Predictors of Teacher Burnout in Middle Education: School Culture and Self-Efficacy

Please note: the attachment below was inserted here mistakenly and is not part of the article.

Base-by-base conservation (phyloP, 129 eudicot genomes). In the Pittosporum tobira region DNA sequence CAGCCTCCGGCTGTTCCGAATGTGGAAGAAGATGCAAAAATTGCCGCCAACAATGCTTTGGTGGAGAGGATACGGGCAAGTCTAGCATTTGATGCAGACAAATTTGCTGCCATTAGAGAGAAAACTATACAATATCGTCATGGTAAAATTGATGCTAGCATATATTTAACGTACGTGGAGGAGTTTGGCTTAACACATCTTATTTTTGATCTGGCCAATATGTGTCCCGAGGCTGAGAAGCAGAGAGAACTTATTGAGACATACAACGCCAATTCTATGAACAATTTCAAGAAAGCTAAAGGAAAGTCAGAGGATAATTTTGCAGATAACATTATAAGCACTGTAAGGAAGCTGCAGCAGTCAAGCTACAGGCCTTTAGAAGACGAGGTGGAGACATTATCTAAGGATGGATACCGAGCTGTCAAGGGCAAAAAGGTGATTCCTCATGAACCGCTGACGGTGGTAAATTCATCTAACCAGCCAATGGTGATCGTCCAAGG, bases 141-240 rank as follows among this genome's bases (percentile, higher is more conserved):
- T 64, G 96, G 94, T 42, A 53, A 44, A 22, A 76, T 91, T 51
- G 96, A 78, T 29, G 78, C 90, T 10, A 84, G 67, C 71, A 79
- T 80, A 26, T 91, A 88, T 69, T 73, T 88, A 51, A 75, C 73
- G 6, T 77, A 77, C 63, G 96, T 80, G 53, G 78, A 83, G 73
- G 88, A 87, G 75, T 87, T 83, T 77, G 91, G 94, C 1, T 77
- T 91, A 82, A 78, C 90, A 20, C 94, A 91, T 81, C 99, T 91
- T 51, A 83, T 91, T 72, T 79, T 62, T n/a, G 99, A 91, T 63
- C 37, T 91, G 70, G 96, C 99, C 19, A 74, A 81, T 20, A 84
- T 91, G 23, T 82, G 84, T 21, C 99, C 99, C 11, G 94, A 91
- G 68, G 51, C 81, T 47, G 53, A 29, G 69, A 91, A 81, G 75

This study aimed to investigate the extent to which school culture and self-efficacy predicts teacher burnout. The research was conducted on 284 ( = 36.15, = 8.34; 51.4% females) middle school teachers from 12 Turkish middle schools. The data were collected utilizing the School Culture Scale, Teachers’ Sense of Efficacy Scale, Maslach Burnout Inventory and personal information form. Structural equation model was used to analyze whether school culture and self efficacy predicts teacher burnout or not. Findings showed that school culture dimensions of bureaucratic culture and task culture had a statistically significant positive association with efficacy for student engagement and efficacy for instructional strategies. Task culture had also a significant positive association with efficacy for classroom management. Although success culture was negatively associated with both emotional exhaustion and depersonalization, bureaucratic culture had a positive association with depersonalization. Efficacy for student engagement was negatively associated with emotional exhaustion. The results of this study support the importance of school culture for self-efficacy and burnout. The findings were discussed within the scope of burnout literature.
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